Frederick Bailey, who would later change his surname to Douglass, relates his early years, from first vague memories of his mother, who walked through the night to visit her sleeping son on a neighboring plantation; through his childhood, with his service leased to the Auld family of Baltimore; to his first attempt to make an escape from Talbot County, Maryland. The narration is dignified and tightly focused on the way learning to read both inspired and enabled young Frederick to plan for a life of freedom in the North. The depiction of the risk involved for a slave to achieve literacy is particularly well handled for a picture-book audience. Tales of cruel punishment for slaves who could read distract Frederick as Mrs. Auld teaches him his letters; he later uses religious services as a cover for passing his skill on to fellow slaves. This chapter in Douglasse(TM) story concludes with his forgery of a pass, written eoein a firm and steady hand,e which would allow him to eoewalk right out of Talbot County and into freedom up north.e James Ransomee(TM)s oil and acrylic paintings underscore young Fredericke(TM)s determination and independent spirit, and their interplay with the text leaves readers with the strong impression that, once he had mastered the written word, Fredericke(TM)s labors in town and fields were only going to be unfortunate layovers on his unstoppable journey to freedom. A concluding note explains that the forged-pass plan never came off, and it would be several more years before Douglass escaped to New York. However, even children unacquainted with Douglass the abolitionist will somehow sense that nothing is going to keep young Frederick Bailey in bondage. A brief timeline and list of sources are included.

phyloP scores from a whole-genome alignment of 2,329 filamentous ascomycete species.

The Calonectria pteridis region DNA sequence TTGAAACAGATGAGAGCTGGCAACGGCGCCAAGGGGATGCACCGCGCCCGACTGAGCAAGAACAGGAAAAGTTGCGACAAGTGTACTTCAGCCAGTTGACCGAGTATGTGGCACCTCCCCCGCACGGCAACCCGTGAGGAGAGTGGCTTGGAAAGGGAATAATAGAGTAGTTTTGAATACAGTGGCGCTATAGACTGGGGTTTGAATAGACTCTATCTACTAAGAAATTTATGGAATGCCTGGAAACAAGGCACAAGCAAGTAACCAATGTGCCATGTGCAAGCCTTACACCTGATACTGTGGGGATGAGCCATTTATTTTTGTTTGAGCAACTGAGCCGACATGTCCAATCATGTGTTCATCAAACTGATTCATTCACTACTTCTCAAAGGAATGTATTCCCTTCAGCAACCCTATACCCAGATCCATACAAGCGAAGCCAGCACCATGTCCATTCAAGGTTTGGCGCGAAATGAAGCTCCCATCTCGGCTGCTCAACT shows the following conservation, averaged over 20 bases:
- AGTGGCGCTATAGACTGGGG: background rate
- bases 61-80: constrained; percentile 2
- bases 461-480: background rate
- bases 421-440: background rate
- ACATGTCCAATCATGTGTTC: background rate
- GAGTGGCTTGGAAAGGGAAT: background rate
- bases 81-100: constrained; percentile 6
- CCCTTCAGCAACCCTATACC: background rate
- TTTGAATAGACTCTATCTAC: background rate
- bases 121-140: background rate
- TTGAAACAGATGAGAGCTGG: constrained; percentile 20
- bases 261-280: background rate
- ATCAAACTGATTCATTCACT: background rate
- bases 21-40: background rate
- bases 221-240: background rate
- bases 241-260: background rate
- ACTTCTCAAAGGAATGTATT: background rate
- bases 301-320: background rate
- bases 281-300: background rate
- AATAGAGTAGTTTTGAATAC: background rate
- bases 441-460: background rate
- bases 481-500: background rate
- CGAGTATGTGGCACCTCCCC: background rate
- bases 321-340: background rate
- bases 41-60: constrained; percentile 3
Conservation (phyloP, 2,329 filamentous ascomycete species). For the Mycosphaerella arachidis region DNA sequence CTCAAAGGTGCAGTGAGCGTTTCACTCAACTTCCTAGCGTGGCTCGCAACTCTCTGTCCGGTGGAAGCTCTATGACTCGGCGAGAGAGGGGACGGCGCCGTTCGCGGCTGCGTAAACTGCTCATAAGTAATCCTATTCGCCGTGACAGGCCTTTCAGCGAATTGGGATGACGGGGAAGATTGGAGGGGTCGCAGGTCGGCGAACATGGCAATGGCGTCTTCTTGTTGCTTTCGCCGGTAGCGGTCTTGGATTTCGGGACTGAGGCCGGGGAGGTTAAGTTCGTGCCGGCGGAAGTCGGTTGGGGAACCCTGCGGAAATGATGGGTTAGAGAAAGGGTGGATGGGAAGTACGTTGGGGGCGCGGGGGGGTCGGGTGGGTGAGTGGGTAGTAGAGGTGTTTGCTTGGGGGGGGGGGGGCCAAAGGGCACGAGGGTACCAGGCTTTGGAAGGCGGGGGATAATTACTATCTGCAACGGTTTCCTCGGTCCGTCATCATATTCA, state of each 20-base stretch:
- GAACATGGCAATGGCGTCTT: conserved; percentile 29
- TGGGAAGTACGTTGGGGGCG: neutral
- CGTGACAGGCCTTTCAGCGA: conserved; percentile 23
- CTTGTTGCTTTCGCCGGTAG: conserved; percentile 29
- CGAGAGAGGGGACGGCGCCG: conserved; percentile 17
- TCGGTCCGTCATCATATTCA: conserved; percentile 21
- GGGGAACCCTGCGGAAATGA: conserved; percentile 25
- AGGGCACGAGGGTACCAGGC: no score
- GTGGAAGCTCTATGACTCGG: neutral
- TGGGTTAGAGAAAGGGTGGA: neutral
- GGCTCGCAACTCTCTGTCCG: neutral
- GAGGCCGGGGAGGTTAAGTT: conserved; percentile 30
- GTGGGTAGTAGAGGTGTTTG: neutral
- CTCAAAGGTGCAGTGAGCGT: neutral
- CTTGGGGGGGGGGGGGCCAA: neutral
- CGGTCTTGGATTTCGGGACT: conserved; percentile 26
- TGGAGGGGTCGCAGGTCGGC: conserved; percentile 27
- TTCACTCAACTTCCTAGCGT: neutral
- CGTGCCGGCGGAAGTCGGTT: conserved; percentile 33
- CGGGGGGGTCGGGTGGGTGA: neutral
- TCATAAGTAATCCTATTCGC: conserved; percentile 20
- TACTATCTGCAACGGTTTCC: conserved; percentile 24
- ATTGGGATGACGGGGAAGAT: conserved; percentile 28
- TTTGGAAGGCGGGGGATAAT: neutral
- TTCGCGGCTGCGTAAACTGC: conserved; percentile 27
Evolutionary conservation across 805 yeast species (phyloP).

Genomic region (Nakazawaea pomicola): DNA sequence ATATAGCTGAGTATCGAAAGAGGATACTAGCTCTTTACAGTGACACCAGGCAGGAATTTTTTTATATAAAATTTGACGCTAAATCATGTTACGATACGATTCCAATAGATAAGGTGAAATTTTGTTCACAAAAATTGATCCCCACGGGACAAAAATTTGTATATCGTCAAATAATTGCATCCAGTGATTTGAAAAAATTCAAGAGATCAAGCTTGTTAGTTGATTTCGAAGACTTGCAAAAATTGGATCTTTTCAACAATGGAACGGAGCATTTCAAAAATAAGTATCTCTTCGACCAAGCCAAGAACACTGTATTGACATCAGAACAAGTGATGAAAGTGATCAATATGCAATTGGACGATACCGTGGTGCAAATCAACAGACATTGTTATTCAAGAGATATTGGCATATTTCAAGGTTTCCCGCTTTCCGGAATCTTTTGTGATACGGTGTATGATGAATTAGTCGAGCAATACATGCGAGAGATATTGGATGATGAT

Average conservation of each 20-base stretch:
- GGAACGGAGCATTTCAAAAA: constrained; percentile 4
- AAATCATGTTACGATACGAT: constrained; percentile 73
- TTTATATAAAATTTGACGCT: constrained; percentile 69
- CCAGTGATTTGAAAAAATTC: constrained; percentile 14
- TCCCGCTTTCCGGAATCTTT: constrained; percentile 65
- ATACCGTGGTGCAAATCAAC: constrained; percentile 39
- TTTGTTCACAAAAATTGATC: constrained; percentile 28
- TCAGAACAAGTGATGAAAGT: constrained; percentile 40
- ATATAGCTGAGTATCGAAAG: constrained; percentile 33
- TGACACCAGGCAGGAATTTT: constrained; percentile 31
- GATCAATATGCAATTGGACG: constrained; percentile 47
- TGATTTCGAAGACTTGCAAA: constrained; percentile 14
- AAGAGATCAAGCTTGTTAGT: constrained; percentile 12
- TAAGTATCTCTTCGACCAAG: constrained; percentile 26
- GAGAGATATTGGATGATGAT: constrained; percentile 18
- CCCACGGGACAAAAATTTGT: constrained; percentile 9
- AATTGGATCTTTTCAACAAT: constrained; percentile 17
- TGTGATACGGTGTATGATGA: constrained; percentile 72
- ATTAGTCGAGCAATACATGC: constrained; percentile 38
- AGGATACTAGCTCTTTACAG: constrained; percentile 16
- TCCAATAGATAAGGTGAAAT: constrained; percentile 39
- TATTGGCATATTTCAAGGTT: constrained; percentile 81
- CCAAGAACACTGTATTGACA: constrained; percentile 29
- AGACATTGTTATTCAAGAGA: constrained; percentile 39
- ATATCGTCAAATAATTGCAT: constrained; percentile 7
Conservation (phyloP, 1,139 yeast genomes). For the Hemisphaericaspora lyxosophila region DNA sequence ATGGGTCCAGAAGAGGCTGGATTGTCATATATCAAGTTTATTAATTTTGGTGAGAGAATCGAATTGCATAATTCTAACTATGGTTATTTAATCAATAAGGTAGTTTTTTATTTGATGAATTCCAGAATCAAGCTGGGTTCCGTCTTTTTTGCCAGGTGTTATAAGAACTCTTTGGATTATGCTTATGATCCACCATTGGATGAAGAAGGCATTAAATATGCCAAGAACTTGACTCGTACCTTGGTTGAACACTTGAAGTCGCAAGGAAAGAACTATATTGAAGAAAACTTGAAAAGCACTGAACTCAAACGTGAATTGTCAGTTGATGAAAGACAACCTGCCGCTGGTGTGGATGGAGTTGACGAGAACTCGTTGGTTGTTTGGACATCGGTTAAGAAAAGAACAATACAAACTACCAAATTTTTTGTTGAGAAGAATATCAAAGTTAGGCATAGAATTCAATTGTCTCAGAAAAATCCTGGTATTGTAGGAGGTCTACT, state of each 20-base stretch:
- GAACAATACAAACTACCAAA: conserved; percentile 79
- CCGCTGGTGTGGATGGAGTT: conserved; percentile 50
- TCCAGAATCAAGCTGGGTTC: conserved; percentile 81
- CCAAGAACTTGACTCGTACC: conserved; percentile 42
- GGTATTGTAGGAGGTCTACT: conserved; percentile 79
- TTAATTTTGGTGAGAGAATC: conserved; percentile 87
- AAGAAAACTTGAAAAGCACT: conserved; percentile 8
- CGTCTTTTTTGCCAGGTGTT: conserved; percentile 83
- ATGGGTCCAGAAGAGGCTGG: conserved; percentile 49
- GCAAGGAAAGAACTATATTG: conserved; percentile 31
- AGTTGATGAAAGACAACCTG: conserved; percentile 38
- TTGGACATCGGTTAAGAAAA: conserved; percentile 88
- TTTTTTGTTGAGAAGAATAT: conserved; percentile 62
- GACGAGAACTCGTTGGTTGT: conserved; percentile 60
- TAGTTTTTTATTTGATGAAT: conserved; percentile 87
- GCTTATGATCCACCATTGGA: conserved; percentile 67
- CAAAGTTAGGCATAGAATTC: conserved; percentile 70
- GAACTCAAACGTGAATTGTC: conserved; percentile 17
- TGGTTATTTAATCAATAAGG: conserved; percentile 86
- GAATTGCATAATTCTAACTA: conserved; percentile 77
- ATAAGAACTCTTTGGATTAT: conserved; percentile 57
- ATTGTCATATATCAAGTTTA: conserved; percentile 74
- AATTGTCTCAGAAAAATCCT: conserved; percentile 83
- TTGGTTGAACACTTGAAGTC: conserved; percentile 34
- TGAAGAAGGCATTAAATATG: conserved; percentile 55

--BCCB, February 2012

Words Set Me Free: The Story of Young Frederick Douglass

By Lesa Cline-Ransome and illustrated by James E. Ransome

(Paula Wiseman; ISBN 9781416959038; January 2012; Spring catalog p. 2)